My mom died from dementia, Alzheimer’s possibly, but without an autopsy it’s hard to say. That was back in 1981 when MRIs didn’t exist and CT scans were in their infancy. So I always keep up-to-date on the dementia front because I’m afraid it could happen to me or my kids.
A while ago, I wrote about the Framingham Heart Study, which seemed to show that dementia rates were dropping in all but one group – high school dropouts. People in that group had the same rate of dementia in 2010 as they did in 1975. I’ll chime in later about why this might be happening.
But the most recent data comes with research from the Journal of the American Medical Association’s Internal Medicine publication. It shows that despite the increase in obesity and the explosion of diabetes in the United States, dementia in Americans has dropped by a whopping 24 percent over the last 12 years.
That is mind-boggling.
Now, the folks at the Alzheimer’s Association are not ready to say we are beating this disease, and rightfully so. That’s because, among other things, we don’t know exactly why this drop is happening.
We know dementia when we see it, but differentiating the various types of dementia is harder than you would think. There is no blood test or scan to show if it’s Alzheimer’s or some other form of the disease. MRI scans can show signs of strokes but these tests can’t often tell you if those issues are responsible for changes in thinking and memory.
So while we can rejoice in the good news that dementia may be declining, we don’t have the foggiest idea of why we’re rejoicing. At this point, it’s all speculation – and this is the fun part.
We smoke less. Our air is cleaner. We rarely come into contact with lead (remember leaded gasoline?). Lots of us take medications for high blood pressure and high cholesterol to fight cardiovascular disease – which, by the way, we have been wildly successful at controlling.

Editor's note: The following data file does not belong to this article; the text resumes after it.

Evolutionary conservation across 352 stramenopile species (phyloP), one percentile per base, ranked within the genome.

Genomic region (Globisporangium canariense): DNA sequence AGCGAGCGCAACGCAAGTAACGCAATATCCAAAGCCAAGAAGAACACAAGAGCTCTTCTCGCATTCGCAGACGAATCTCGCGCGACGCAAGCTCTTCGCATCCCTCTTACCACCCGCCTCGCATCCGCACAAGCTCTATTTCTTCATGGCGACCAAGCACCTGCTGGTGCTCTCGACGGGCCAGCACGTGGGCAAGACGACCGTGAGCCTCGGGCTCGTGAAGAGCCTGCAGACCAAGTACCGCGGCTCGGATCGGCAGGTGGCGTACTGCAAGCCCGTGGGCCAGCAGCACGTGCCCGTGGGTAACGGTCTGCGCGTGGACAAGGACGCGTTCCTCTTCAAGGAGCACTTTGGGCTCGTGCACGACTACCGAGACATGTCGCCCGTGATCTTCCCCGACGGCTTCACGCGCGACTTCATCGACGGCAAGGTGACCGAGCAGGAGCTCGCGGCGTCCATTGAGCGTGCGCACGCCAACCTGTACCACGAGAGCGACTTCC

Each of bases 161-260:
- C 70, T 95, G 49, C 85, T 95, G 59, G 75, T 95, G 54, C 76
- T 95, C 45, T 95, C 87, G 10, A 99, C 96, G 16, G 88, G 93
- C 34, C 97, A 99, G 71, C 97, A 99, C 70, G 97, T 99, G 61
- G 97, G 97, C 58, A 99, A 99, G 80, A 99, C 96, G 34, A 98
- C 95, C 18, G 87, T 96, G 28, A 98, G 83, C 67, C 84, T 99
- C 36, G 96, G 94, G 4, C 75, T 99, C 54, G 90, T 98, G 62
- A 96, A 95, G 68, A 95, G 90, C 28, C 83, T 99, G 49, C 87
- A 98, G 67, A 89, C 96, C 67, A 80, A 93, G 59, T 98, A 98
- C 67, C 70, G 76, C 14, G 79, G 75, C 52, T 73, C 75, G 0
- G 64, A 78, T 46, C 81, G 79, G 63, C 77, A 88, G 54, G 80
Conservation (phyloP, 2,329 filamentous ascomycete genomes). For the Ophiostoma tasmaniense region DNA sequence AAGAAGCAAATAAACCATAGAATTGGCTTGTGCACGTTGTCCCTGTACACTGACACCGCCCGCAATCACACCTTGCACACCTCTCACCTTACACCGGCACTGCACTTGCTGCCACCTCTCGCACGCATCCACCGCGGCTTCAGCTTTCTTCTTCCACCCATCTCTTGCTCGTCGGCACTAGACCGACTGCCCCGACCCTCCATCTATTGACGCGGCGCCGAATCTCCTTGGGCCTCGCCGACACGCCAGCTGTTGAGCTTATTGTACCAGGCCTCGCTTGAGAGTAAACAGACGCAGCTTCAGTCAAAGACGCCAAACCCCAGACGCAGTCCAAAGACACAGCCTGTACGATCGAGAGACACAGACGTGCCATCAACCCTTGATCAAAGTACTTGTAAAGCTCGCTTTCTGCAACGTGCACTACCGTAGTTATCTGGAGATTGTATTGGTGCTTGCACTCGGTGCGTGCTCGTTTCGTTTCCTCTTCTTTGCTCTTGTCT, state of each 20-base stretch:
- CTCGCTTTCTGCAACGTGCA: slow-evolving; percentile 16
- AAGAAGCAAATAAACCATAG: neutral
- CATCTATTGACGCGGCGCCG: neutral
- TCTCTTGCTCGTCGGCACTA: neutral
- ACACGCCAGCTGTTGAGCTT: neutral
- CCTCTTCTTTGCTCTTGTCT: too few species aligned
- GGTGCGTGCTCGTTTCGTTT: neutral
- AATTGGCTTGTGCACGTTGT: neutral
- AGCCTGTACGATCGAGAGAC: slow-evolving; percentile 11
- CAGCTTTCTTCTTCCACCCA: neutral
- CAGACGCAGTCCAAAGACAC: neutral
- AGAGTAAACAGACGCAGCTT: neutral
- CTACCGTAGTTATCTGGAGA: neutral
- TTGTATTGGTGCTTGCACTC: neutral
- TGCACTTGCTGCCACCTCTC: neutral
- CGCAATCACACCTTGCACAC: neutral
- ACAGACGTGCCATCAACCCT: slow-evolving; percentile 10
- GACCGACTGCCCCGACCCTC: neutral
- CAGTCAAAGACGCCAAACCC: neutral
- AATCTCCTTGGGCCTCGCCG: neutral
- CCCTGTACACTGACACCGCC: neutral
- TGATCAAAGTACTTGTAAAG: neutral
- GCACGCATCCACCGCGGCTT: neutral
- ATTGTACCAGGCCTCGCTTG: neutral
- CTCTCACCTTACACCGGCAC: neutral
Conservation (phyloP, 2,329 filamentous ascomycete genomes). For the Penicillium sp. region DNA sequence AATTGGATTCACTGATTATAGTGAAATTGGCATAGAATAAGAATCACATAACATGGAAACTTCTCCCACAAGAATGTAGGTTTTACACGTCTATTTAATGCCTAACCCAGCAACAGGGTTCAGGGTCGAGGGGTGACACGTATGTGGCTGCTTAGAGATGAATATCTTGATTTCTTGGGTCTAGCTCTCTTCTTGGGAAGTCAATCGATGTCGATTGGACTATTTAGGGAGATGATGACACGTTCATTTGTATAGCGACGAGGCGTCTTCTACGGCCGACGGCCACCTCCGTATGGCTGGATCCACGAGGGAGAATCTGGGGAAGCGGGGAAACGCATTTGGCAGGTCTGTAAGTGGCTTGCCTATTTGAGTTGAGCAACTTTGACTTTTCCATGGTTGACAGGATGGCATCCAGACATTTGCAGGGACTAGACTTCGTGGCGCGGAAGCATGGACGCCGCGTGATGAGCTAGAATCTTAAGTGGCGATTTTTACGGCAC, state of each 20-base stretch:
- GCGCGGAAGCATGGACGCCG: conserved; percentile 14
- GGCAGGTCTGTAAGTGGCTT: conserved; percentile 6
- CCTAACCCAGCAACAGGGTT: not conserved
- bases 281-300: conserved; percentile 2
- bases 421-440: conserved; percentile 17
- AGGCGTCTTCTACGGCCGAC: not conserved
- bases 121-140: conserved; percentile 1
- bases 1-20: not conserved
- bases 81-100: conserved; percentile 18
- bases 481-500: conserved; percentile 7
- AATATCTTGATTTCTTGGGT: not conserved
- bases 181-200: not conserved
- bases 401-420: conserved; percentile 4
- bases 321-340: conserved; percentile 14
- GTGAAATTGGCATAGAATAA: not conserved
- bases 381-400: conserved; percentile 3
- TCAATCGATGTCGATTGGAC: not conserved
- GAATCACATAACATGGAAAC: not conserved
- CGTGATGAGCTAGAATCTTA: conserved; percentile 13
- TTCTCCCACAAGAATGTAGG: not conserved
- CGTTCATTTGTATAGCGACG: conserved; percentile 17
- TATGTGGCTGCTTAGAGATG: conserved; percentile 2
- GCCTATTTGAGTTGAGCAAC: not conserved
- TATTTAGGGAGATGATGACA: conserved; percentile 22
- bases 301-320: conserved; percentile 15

We also eat better – not all the time, of course, but go back to the era of Ozzie and Harriet and Dwight Eisenhower and think about what was considered good eating. These days, we eat a greater variety of fruits and vegetables than ever before.
Many of us exercise more than our parents ever dreamed of doing. In those days, most people thought exercise was for young men; as for women, Barbie was the ideal. They never imagined the U.S. women’s national soccer team would even exist, let alone win Olympic and World Cup gold numerous times.
All of this added together gives me hope that whatever we are doing, we are doing something right. That’s undeniably true.
The rate of dementia is still way too high. We need to find the root cause and stamp it out. Remember, it took a while to realize that high blood pressure was the cause of most strokes. And even then we never stepped in to treat it until after it had caused damage.
When Franklin Roosevelt died at age 64, he was a three-pack-a-day smoker who ate meat and potatoes every night, never exercised and had a whopping blood pressure of 240/130. And we didn’t have any of the blood pressure medications we now use today. FDR’s doctors thought his stroke had “come out of the clear sky,” not having a clue that his high blood pressure – which he had for a decade before his death – would be the cause.
The same may be true of Alzheimer’s and how we look back at it when we find that root cause. But this study reminds me that if you have blood pressure or cholesterol problems, getting those issues under perfect control with lifestyle changes and medications is critical because this data shows that’s all part of the equation to help keep your brain functioning well.
But that one other thing – as noted above – education seems to be a factor. The more you learn the lower your risk of dementia. Life-long learning. Staying in school. Continuing to exercise that mind of yours is your shield against dementia. It’s rather like seat belts reducing the risk of a fatal car crash. It’s that special sauce.
My spin: Toss those supplements that you think will keep your brain healthy. Instead, eat well, exercise more and take your meds if you need them. The proof is in the pudding. Stay well.
Dr. Zorba Paster is a family physician, professor at University of Wisconsin School of Medicine and Public Health, and host of the public radio program “Zorba Paster on Your Health,” which airs at noon Wednesdays on 91.1 FM, and noon Sundays on 91.9 FM. His column appears twice a month in The Spokesman-Review. He can be reached at firstname.lastname@example.org.
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